Monday, May 26, 2014

X-MEN Episode Sixty-Two - December 23, 1995



Have Yourself a Morlock Little X-Mas
Written by Eric Lewald & Larry Parr

Summary:  As the X-Men prepare for Christmas, Wolverine and Storm take Jubilee shopping in Manhattan.  Their trip is interrupted when they discover an ambulance that’s been hijacked by the Morlocks.  Realizing that Leech needs medical attention, the three X-Men help the Morlocks escape the authorities and follow them into the sewers.  As Leech nears death, Wolverine reluctantly agrees to do a blood transfusion.  On Storm’s orders, Rogue flies Beast in for extra help, only to discover that Leech has miraculously been cured.  Storm, realizing that she cannot lead the Morlocks, relinquishes her title to Callisto.

Continuity Notes:  Jubilee befriends a Morlock girl named Maryanna while she keeps watch over Leech.  Also, Rogue claims that this is Jubilee’s first Christmas with the X-Men, which compresses the entire run of the series so far pretty tightly.

“Huh?” Moment:  Leech’s powers somehow knock the staff of the hospital he was sent to unconscious, which is odd since his power is the ability to take away a mutant’s powers.

Production Note:  The closing credits are back to featuring a clip from a previous episode, as opposed to the montage of past scenes with the standard theme playing in the background.

Review:  I guess every kids’ TV show has to have a Christmas episode, so here’s the X-Men’s contribution.  What always struck me about this episode is that it’s one of the better-looking AKOM episodes; there aren’t any specific scenes that stand out, but the cast tends to be well-drawn and the overall look is pretty consistent.  The fact that there’s only one brief action scene in the episode probably helps, giving the animators much less complicated movements to bring to life.  It’s also one of the few episodes to feature every cast member (except for Beast) in normal clothing, and even though some of the X-Men have questionable taste in pajamas, most of the cast looks surprisingly okay.

The Leech story obviously isn’t enough to fill twenty minutes, so the episode cuts to the X-Men’s Christmas Eve preparations throughout the show.  Most of this material is on the level of an ‘80s sitcom, but some of the banter between Gambit and Jean (arguing in the kitchen over Christmas dinner) is cute.  The real humor comes from Cyclops’ inability to sing a Christmas carol, which is the funniest moment of the episode, if not the entire series.  Cyclops is so stiff, so utterly robotic, of course he can’t carry a note.  And finally we’re supposed to be laughing at him.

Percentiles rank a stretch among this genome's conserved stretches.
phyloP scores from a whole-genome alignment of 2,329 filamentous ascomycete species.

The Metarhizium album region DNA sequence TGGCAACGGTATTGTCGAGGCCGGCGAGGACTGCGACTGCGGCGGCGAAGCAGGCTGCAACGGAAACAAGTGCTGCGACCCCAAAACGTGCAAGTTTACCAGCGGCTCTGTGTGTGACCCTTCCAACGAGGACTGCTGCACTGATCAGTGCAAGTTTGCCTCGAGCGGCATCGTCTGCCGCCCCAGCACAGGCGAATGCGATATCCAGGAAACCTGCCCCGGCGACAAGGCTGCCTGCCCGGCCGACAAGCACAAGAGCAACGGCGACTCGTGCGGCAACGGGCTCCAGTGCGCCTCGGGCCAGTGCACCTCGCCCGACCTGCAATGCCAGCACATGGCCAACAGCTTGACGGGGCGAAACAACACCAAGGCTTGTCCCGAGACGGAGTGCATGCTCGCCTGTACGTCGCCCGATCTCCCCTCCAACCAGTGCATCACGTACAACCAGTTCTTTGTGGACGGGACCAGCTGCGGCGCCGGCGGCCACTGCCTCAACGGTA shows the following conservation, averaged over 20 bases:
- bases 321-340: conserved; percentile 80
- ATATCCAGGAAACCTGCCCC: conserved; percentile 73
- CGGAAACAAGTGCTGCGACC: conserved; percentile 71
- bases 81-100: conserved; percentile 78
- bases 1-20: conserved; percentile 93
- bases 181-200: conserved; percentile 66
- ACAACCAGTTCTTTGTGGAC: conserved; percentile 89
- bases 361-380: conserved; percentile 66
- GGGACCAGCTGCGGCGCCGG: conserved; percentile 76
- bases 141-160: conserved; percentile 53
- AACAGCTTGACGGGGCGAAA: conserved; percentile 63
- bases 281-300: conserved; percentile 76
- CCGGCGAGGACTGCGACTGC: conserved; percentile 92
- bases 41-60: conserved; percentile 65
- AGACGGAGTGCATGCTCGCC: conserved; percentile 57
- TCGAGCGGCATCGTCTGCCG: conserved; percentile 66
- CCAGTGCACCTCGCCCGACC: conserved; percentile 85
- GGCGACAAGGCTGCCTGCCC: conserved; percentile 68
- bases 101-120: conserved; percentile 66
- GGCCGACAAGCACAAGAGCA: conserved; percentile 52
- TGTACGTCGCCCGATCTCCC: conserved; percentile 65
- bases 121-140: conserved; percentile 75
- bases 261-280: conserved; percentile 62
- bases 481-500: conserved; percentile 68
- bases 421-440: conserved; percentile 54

Regarding the main story, it hits all of the classic Christmas Special notes.  The X-Men spend time with people less fortunate, grouchy Wolverine eventually gets into the Christmas spirit, and there’s a Christmas miracle just in time to save a sick kid.  The story can’t be scrutinized too much without falling apart, though.  If Wolverine’s blood could transfer his healing powers to someone else, the X-Men are horrible people for not storing a blood bank of it and offering it to the public.  (And even Wolverine acknowledges that it shouldn’t work…but then gives a needlessly cryptic speech about the two times it actually did work, which is surely the oddest moment of the episode.)  There’s also a continuity issue that causes problems, as the show once again transplants the comics’ continuity over its own.  In the comics, yes, Storm did become leader of the Morlocks and then proceed to forget about their existence.  In the cartoon, however, Storm immediately named Callisto as the ruler in her place in episode five, most likely because the cartoon’s producers knew from the history of the comics that Storm stories and Morlock stories rarely intersect.  Now, the show’s taking one of Storm’s angst points from the comics and transferring it into the cartoon, even though the show already made an effort to circumvent this potential problem years earlier.  Also, what’s wrong with Leech in the first place?  The episode’s unusually vague.  I can’t imagine why no one ever says what’s wrong with him, unless the censors were squeamish about naming specific diseases that kill kids.

Credit to http://marvel.toonzone.net/xmen/ for the screencaps.

1 comment:

Anonymous said...

I don't know how this works, medically, but I'm thinking that Wolverine's adamantium in his bones would lead to his blood killing any one else.